“As it is browser based , you can use it on a mobile device. Imagine if each police car had a mobile tablet and they were able to see what is happening in the area they have been dispatched too. They can see the live video feed [of the area] and they can see that it is just some kids playing or it’s a person with a gun and assess if they need to bring in backup,” he added.

It’s also about letting machines do the jobs that would take people a lot of time to do. “So if you have a command centre, in general you have a ton of TVs showing different areas and a few people watching for a long time,” he pointed out. This can lead to security incidents being overlooked if a person isn’t looking at the right screen at the right time.

“If you have video analytics in place, it alerts you to when an area has been intruded upon or alerts you to the fact that a known person has been seen and it will alert you to which information you should pay attention too. This will pop up an icon on the Hitachi visualisation suite and units can choose to respond to it,” elaborated Bean.

This brings to light an important evolution in the design of monitoring tools of the future. If only an alert is sent out, network bandwidth is not tied up with heavy data use that video streaming entails.

“There are two ways to increase the water in a bathtub – one way is to increase the amount of water flowing in and the other way is to decrease the amount flowing out. When we talk about networks and talk about intelligence at the edge, that’s going to play a huge role in making these tools more effective,” said Bean.

“Video data is extremely large and it is difficult to transmit and manage. Intelligence at the edge analyses and compresses that data so that you don’t have to send a stream of video data, you are just sending metadata. It will send a text that an area has been intruded upon, not stream the video,” he elaborated.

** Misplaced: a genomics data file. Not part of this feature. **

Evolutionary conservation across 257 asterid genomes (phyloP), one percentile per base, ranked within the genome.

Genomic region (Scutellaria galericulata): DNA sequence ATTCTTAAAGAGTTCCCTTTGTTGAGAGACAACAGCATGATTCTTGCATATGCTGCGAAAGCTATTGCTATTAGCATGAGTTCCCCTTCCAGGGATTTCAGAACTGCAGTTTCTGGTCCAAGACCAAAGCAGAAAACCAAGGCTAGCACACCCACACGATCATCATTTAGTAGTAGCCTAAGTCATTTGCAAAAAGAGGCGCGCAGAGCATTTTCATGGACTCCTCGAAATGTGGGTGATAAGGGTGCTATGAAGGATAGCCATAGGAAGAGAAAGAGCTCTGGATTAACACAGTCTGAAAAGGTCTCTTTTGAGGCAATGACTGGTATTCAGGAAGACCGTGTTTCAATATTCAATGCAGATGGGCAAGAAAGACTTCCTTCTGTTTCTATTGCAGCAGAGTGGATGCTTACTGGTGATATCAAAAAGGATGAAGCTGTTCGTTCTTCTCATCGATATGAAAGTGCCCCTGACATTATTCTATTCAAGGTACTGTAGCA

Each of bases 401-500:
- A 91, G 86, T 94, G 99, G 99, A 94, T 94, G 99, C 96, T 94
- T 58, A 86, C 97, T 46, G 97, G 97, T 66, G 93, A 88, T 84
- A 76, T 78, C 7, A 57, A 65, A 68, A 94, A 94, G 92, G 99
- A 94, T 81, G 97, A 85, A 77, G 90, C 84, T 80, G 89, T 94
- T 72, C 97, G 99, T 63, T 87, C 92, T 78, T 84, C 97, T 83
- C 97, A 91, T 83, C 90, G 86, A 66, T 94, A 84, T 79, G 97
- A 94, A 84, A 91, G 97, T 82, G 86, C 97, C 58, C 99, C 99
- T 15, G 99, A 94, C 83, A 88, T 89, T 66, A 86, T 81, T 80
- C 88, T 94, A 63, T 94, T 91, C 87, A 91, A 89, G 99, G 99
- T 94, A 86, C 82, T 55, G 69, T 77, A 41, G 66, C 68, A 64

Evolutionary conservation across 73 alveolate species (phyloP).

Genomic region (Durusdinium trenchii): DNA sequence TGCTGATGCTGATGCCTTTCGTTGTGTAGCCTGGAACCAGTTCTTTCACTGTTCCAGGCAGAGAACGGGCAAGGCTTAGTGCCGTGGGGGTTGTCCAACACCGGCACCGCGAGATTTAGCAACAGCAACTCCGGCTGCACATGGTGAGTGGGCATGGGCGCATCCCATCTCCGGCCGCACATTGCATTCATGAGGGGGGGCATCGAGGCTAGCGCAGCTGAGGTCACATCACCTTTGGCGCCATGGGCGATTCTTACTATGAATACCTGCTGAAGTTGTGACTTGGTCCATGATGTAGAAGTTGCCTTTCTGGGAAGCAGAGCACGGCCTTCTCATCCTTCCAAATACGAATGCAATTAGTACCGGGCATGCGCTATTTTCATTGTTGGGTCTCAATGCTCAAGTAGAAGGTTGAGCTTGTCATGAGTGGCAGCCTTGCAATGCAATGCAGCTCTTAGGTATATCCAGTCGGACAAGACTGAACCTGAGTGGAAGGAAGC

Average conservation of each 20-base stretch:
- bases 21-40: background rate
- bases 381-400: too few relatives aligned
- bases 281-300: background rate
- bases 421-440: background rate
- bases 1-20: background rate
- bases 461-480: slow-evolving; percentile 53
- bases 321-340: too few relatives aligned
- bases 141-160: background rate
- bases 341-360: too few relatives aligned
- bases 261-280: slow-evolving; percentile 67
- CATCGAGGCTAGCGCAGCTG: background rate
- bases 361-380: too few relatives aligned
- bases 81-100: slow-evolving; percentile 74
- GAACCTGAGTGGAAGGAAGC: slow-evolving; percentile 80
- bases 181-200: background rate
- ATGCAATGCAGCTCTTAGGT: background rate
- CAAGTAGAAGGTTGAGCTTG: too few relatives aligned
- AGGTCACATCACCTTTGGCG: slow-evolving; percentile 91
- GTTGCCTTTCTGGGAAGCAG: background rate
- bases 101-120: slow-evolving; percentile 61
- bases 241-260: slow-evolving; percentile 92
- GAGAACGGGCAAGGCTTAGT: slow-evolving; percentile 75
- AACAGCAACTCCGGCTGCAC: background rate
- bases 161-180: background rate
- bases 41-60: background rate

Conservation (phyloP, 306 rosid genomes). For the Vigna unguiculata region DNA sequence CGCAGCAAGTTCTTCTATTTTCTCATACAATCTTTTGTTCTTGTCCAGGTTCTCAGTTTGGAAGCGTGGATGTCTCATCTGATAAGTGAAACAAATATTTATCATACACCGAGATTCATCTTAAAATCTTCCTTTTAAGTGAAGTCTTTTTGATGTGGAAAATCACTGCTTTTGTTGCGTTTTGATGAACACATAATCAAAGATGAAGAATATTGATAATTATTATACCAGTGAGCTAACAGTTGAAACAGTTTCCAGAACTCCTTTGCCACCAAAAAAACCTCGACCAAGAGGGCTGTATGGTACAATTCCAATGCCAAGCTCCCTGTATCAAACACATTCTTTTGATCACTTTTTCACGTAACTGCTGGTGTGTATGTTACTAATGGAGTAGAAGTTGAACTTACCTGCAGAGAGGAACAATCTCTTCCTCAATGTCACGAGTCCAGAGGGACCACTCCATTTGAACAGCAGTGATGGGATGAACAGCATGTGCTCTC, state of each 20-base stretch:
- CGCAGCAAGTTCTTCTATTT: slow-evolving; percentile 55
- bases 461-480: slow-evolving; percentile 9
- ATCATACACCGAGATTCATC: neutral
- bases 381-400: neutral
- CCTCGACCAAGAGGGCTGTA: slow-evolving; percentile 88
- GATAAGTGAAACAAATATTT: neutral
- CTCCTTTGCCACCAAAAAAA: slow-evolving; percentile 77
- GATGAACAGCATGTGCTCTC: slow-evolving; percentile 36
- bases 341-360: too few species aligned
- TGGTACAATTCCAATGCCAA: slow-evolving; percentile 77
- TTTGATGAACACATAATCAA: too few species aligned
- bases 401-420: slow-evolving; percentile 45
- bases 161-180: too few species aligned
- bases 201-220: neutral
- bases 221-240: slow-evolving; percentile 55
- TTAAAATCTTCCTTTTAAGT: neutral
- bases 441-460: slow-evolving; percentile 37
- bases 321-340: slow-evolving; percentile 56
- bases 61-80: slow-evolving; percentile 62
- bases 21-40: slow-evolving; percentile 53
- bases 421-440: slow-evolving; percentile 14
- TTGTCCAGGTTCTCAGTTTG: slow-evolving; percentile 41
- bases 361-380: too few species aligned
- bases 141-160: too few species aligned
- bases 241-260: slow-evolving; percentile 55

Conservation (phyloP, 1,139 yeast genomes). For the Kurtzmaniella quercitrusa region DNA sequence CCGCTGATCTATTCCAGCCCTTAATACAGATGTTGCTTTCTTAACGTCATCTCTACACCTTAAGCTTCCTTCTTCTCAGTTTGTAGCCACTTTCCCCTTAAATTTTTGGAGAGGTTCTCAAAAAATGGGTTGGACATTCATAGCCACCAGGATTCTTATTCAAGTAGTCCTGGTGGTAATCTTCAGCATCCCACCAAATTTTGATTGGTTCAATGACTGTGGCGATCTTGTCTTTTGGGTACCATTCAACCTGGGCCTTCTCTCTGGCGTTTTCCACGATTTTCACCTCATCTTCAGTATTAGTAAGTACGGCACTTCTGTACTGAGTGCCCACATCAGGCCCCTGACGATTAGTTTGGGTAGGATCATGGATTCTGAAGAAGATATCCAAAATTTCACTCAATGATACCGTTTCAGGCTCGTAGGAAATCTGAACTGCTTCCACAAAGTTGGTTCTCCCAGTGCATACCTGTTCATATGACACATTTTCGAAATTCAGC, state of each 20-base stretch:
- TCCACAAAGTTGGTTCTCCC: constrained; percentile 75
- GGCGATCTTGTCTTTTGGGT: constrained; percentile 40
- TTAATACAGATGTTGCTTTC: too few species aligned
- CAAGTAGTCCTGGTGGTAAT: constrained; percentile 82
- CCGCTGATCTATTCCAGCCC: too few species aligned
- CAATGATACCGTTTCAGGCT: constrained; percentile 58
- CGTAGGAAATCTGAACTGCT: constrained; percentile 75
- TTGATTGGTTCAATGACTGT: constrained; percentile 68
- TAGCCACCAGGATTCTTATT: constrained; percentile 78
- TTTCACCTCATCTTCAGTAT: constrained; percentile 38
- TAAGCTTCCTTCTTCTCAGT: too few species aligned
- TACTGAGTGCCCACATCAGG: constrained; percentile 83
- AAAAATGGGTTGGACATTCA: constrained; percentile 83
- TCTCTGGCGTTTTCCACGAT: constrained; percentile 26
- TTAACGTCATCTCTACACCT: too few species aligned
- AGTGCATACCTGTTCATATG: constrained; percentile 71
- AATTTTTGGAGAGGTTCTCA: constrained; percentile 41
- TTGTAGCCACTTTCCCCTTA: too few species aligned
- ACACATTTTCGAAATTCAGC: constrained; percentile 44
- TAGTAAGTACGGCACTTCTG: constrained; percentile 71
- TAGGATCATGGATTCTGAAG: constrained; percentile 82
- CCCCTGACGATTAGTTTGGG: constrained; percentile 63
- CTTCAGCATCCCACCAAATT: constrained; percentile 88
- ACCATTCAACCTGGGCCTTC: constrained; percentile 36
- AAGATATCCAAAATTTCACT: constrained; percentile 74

“That’s the way you can reduce the amount of data that has to go through that network and while it would be great to have 5G everywhere and to have much more data [bandwidth], a big part of the solution is reducing the amount of data that goes through the network and only sending the right data using intelligence at the edge,” he concluded.

When asked on his thoughts about smart city developments in Asia, he said that he was seeing some really cool projects in the area. “In Asia in general and south east asia in particular a lot of the infrastructure is being built out for the first time and they are thinking about it intelligently,” said Bean.

They are finding ways to gather data, safely, make it last a long time and identify problem areas from an infrastructure standpoint. The second part of that is to make it smart in terms of providing better services and sharing data across different departments, he added.

“For example you don’t want to reinvent the wheel with each department. Eg the transit department wants to become smart, they have an IoT platform, the deployed some video, they do some surveillance work. You have your public safety and police doing something, you have your sustainability department doing something different. So they have the opportunity to bring this together so that you share resources and common platforms and share data,” he explained further.

“By sharing data they can see things like how weather can affect the traffic and transportation, or the number of people walking down the street or events that are happening can affect traffic flow or public safety, where do crimes happen and prevent pickpocketing or violent crime ,” he added.